Why did it have to be a novella? QTL readers familiar with my other reviews will know that I tend to harp on authors for padding their stories out to novel-length. It has historically been one of my largest pain points in reading horror, as I personally feel that the genre tends to be at its best when it remains lean, punchy, and shocking. Cue the gasps when I reveal that, at least for The Haunting of Tram Car 015, I wish it was a novel. In fact, I wish this was book one of a fifteen book series reminiscent of the old Spenser detective books. I devoured this story, and as much as I tend to appreciate and advocate for affecting stand-alones, this world cries out for more exploration than it’s received both here and in P. Djeli Clark’s short story “A Dead Djinn In Cairo.”
The Haunting of Tram Car 015, set in Cairo in the early 1910s, follows a pair of supernatural investigators looking into what they’re initially told is a haunted tram car. Through a series of trial and error mishaps, bargaining, intimidation, and a small bit of cross-dressing, the two investigators eventually work out the nuts and bolts of the case. The novella doesn’t tread any fresh ground for the detective genre through its story, and anyone looking for surprises here is going to be disappointed. As someone who grew up reading the Spenser books and loves a good mystery, it was very solid, if by the numbers, detective fare.
Our main characters, Agents Hamed and Onsi, once again follow a format we’ve seen before in the genre. Agent Hamed is a cynical but effective investigator who’s been on the job for quite some time and is a little stuck in his ways. While anyone who’s read detective stories or mysteries before will have seen this dynamic play out, I thought that Clark managed to imbue the characters with just enough that was different that they still seemed fresh. Agent Onsi is fresh out of the academy and has an air of Carrot about him, for those familiar with the Discworld books. Enthusiastic, intelligent, and extremely devoted to each individual letter of the law, much of the comic relief comes from Onsi’s inability to stop talking or read the room. His reading out the specific statues violated by the possession of the tram to the spirit haunting it was hilarious to me, and Hamed’s inner monologue as it was happening was a great moment of levity.
While the characters and story may at least feel familiar to readers, what truly sets The Haunting of Tram Car 015 apart is its setting. The Cairo described within the text is a bustling and diverse megacity due to the re-release of magic into the world about 50 years prior by the Egyptians. This changed the course of history as we’re familiar with it and elevated Egypt to world power status immediately, freeing them of their colonial shackles and putting them at the very forefront of the world stage. During the events of the novella the shockwaves of this are still being felt throughout the world. The integration of Djinni and other magic beings is discussed at length, as well as domestic and foreign views of how the remainder of the world is handling the fact that Egypt is now (once again) a major player in world politics. I especially enjoyed the conflict Hamed experiences in his traditionalism in regard to his view of women and how to treat them in public in contrast to his progressivism when it comes to the spiritual denizens of Cairo. In addition to all of the larger worldwide political exploration, the story takes place at the same time as the country is about to vote on women’s suffrage. The added bustle of the city increases the stakes during several moments of the plot, and I felt that Clark did a good job exploring how the events of the prior 50 years have changed the culture in Egypt to the point that the women’s suffrage movement is both possible and extremely popular. I wasn’t expecting this going in, but I felt like it added a great deal to the sense that this story was taking place in a real world inhabited by real people, regardless of how magical and otherworldly it seems on its face.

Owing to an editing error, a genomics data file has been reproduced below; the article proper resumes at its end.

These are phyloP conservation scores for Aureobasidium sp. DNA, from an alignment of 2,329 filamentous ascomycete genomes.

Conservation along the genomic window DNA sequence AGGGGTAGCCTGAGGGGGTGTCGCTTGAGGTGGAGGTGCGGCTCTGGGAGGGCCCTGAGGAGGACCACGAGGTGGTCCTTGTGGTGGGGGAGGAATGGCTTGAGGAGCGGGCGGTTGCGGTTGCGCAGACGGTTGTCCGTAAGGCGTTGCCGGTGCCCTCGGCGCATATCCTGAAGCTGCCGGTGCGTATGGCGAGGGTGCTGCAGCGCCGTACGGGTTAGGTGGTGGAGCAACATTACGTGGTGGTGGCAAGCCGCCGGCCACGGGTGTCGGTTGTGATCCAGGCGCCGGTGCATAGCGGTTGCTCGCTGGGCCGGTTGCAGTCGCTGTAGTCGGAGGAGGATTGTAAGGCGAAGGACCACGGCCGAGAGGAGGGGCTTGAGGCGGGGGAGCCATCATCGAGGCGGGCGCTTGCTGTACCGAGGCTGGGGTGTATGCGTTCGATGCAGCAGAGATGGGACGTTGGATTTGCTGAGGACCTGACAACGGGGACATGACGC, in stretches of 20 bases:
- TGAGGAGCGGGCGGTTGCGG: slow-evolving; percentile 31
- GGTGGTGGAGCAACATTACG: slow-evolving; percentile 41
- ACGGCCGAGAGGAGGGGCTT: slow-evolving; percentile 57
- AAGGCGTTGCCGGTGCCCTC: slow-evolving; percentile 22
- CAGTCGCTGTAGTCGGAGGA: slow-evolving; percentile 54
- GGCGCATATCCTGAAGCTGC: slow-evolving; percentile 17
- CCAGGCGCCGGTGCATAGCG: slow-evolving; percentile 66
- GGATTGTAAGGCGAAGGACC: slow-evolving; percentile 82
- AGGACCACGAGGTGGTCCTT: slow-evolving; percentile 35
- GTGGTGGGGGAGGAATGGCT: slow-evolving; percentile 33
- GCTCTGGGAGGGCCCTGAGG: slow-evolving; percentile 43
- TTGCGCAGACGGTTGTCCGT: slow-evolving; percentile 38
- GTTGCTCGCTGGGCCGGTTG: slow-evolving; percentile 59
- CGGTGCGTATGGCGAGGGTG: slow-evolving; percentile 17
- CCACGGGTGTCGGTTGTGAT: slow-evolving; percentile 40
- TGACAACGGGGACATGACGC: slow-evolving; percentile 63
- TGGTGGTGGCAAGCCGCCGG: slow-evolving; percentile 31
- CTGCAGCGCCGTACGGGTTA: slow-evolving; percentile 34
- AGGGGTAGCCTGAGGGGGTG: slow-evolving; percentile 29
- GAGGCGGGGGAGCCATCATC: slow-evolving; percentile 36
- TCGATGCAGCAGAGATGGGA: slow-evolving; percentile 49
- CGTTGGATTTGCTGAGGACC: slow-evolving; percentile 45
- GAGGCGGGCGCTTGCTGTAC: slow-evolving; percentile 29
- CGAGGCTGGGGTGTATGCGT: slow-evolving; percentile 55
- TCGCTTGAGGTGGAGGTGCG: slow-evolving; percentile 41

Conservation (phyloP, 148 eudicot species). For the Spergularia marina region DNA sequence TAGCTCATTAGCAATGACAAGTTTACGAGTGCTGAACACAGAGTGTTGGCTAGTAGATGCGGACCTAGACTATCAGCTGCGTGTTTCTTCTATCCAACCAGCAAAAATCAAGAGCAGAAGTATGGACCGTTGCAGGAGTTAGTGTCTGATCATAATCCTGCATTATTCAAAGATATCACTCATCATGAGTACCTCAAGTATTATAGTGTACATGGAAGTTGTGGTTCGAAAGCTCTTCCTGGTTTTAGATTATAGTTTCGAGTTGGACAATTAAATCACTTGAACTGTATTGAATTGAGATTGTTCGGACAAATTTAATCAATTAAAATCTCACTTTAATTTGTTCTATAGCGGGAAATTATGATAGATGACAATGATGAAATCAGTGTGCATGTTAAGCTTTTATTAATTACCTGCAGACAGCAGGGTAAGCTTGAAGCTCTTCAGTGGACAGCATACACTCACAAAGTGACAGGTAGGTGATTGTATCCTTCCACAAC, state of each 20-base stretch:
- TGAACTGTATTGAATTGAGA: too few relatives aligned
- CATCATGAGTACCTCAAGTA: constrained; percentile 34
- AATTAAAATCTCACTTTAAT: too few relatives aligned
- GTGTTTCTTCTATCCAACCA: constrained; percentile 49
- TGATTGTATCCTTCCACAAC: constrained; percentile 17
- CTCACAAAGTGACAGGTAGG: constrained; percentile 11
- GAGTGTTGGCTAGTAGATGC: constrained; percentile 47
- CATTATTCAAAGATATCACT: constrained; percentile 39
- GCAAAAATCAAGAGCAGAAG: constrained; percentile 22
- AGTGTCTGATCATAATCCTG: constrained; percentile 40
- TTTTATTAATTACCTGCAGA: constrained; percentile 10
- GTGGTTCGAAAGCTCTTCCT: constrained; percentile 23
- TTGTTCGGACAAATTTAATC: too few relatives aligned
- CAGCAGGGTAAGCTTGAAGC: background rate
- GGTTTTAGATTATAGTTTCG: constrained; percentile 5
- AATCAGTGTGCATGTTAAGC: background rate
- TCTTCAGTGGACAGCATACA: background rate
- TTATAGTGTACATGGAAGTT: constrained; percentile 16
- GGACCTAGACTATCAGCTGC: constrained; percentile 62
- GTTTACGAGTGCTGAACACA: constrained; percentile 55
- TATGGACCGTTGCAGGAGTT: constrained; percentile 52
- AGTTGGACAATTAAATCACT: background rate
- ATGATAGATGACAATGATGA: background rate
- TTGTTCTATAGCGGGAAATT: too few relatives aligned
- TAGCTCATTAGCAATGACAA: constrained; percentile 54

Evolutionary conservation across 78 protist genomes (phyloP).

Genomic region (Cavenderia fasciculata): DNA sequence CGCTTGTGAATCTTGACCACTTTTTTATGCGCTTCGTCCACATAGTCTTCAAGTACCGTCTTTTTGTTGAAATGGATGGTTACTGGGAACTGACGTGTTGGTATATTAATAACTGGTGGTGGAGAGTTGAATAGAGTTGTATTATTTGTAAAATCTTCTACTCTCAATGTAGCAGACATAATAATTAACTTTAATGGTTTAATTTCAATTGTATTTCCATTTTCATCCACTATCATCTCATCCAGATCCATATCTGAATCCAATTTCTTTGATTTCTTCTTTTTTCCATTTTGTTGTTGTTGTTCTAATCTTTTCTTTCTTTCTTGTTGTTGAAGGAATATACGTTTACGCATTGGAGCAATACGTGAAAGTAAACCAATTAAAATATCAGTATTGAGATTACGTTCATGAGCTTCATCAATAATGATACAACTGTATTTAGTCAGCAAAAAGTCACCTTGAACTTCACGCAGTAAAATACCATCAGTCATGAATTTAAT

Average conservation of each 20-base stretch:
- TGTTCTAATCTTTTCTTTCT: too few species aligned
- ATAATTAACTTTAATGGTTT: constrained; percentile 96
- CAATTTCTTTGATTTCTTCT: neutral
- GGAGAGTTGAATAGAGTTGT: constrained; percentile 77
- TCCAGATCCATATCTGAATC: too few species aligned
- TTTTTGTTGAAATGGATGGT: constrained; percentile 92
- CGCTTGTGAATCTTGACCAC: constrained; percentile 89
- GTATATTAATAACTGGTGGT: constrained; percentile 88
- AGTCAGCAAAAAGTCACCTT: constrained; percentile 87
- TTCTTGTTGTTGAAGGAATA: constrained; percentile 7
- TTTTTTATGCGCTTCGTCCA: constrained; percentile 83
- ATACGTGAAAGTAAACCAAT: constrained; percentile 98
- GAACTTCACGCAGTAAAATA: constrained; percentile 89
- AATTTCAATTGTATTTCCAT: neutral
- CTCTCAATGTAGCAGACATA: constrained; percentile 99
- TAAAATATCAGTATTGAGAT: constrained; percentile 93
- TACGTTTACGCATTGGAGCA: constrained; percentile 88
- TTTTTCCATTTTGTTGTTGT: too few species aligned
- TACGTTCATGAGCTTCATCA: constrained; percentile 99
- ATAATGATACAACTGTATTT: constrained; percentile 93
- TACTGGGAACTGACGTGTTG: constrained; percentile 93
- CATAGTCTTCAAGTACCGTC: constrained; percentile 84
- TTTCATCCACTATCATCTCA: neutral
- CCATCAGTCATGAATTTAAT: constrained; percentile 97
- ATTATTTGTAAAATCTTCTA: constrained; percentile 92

With a title like The Haunting of Tram Car 015, I expected some elements of horror. Unfortunately, I was a little disappointed in this particular case. While the story is “spooky” in that it revolves around a haunting and there are things adjacent to ghosts in it, I never really felt scared by any of the descriptions or events. There was always a distinct sense of threat and consequence if things went wrong, and the final conclusion of the story was very much edge-of-your-seat stuff, but I was left wishing I had felt more scared by things, rather than unsettled. This certainly may not be the case for everyone, though depending on what it is that you’re scared of there are some moments that could give people the heebie-jeebies, but it just never really happened for me.
Even with the lower level of spooks than I personally prefer, The Haunting of Tram Car 015 left me wanting so much more. Normally I would say that to mean it didn’t reach the heights it could have and I was left disappointed on that account. In this instance, I wanted about 300 more pages of worldbuilding and exploring this version of Cairo. I adored the world Clark built and felt something akin to whimsy as he described the workings and machinations that keep such a unique city running. I will be overjoyed if we ever get to see more of Agents Hamed and Onsi, but I’m glad to have spent even a brief period following them on a romp through a city I’ll never forget.
Rating: The Haunting of Tram Car 015 – 8.5/10